# Flow Visualization

It is a common mantra that the first thing data professionals should do when trying to understand a dataset is to visualize it; similarly, when designing workflows it is always a good idea to visually inspect what you've created.

Prefect provides multiple tools for building, inspecting and testing your flows locally. In this tutorial we will cover some ways you can visualize your flow and its execution. Everything we discuss will require Prefect to be installed with either the "viz" or "dev" extras:

pip install "prefect[dev]" # OR
pip install "prefect[viz]"

# Static Flow visualization

The Flow class comes with a builtin visualize method for inspecting the underlying Directed Acyclic Graph (DAG). Let's setup a basic example:

from prefect import Flow, Parameter

with Flow("math") as f:
    x, y = Parameter("x"), Parameter("y")
    a = x + y

f.visualize()

TIP

Prefect tasks support basic python operations such as addition, subtraction, and comparisons.

underlying flow graph

Here we see a nice static representation of the underlying flow graph: the nodes correspond to tasks (labeled with the task name) and the edges to dependencies (labeled with the underlying argument name if data is being passed). This can be helpful with understanding task dependencies, and possibly debugging your logic without having to execute your tasks.

Let's now create a more complicated dependency chain.

from prefect import task
from prefect.tasks.control_flow import switch

@task
def handle_zero():
    return float('nan')

with Flow("math") as f:
    x, y = Parameter("x"), Parameter("y")
    a = x + y
    switch(a, cases={0: handle_zero(),
                     1: 6 / a})

# if running in an Jupyter notebook, 
# visualize will render in-line, otherwise
# a new window will open
f.visualize()

output switch condition fail

From this visualization we can learn a lot about how Prefect is operating under the hood:

  • Constant inputs to Prefect tasks (e.g., 6 above) are not represented as tasks; instead they are stored on the flow object under the constants attribute; this attribute contains a dictionary relating tasks to which constant values they rely on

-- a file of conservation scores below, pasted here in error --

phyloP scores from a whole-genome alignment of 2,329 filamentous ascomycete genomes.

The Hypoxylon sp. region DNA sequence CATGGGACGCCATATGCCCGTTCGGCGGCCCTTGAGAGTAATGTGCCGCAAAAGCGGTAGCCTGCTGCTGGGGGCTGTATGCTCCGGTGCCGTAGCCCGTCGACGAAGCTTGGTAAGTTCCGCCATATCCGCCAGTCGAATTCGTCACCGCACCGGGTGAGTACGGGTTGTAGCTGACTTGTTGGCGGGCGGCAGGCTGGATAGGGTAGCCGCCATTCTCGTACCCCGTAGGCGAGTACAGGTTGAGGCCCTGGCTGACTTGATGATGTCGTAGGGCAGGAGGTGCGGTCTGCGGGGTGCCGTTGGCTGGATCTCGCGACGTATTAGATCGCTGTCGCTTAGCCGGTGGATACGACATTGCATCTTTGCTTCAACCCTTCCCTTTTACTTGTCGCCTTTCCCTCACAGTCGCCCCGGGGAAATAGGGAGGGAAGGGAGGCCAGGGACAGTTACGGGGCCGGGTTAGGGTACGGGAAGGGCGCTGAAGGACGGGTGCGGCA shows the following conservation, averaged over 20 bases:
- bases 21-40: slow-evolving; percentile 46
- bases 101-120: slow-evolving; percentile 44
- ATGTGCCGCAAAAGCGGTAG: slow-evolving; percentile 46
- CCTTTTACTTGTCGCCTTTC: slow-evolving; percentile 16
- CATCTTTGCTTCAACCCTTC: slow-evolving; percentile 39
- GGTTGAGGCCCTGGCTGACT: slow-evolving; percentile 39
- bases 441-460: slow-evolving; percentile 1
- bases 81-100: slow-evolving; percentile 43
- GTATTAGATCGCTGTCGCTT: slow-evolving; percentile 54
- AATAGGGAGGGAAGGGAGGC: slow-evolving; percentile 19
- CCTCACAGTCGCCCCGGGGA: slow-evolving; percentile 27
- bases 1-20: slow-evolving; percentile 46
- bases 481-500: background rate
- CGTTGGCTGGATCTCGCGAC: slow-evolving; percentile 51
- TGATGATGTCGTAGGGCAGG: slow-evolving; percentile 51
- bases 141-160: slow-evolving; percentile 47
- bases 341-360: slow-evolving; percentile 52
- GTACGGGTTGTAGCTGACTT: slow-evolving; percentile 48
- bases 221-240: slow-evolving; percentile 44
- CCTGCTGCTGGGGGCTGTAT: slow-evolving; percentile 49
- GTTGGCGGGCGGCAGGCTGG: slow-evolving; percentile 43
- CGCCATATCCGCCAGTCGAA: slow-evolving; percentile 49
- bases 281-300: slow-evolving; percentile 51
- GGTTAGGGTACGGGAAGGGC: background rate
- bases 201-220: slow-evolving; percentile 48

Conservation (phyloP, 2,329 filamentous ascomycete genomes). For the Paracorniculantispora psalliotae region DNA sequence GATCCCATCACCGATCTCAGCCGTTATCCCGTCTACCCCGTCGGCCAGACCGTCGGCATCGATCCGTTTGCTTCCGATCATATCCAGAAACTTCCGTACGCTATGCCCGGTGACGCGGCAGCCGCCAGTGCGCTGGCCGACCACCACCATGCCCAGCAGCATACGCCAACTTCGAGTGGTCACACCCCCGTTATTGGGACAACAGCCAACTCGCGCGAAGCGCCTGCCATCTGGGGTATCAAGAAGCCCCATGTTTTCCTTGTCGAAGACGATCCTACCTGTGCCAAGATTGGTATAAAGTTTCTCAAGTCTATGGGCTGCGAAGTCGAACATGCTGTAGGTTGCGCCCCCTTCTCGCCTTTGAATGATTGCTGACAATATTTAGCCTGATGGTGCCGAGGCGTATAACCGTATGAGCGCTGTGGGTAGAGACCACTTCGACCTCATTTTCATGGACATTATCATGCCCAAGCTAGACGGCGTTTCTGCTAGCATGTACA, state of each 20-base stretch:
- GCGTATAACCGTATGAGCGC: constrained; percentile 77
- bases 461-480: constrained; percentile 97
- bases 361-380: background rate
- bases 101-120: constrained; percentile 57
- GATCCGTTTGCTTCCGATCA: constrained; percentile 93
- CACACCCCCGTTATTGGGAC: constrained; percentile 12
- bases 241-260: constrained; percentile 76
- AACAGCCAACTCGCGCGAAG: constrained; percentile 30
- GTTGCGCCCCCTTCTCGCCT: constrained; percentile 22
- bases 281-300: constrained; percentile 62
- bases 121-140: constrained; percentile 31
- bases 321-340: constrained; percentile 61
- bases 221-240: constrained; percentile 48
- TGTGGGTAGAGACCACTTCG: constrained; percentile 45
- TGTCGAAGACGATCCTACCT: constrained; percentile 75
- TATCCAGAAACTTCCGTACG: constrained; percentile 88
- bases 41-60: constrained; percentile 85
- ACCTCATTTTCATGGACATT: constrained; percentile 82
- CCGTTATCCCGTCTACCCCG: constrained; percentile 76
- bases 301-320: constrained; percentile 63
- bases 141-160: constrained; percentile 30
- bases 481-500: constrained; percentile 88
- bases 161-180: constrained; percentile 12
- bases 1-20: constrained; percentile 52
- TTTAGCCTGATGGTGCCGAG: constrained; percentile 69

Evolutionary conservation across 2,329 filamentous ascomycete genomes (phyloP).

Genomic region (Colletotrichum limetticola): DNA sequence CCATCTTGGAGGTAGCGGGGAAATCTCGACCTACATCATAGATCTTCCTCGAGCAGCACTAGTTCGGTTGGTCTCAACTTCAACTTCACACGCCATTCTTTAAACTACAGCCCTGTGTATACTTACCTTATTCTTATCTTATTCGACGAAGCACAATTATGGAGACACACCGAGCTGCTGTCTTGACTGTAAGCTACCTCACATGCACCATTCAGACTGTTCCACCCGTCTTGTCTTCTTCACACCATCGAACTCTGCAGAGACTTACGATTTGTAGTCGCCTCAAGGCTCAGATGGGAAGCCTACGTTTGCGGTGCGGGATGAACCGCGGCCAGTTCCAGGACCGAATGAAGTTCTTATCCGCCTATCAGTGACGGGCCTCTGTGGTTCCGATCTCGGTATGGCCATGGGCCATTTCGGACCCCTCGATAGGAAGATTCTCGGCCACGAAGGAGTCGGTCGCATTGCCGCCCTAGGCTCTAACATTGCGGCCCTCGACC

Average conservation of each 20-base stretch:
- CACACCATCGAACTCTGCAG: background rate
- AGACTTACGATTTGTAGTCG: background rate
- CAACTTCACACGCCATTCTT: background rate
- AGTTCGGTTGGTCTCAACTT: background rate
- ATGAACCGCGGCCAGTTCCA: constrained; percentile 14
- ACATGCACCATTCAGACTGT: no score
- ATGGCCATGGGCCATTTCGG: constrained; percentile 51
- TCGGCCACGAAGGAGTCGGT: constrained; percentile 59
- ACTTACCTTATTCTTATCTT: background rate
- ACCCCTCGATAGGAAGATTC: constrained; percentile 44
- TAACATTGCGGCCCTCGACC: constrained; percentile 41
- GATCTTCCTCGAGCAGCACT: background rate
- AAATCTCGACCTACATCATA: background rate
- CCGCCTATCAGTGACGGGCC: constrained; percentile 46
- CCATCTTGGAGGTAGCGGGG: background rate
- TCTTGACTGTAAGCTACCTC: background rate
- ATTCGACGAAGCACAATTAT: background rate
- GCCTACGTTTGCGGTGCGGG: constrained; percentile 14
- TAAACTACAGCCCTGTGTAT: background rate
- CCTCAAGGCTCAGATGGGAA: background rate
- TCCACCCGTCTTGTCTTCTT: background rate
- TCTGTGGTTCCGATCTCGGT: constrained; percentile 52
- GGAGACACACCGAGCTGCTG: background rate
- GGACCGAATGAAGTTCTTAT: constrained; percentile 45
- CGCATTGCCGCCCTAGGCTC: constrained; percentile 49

• Some of Prefect's utility tasks (such as switch above) create multiple tasks under the hood; in this case switch created a new CompareValue task for each case we provided
  • Every type of operation on a task is itself represented by another task; above we can see that division resulted in a new Div task. This highlights a principle to remember when building your workflows: all runtime logic should be represented by a task
  • Some types of task dependencies rely on data (represented by labeled edges in the visualization) whereas others represent pure state dependencies (represented by unlabeled edges in the visualization)

# Static Flow Visualization - Post Run

In addition to viewing the structure of our DAG, Prefect allows you to easily visualize the post-run states of your tasks as well. Using our flow from above, suppose we were curious about how states would propagate if we set x=1 and y=2 (a condition not handled by the switch). In this case, we can first execute the flow, and then provide all the task states to the flow.visualize method to see how the states propagated!

State colors

The colors of all states, along with their inheritance relationships can be found in the API reference for states.

flow_state = f.run(x=1, y=2)
f.visualize(flow_state=flow_state)

flow with colored post-run task states

We can see that both branches of the switch were skipped in this case.

Live Updating Visualizations

All of the visualizations are static visualizations that can only be inspected before or after a run is complete. For live updating views, check out Schematics in the Prefect Cloud UI.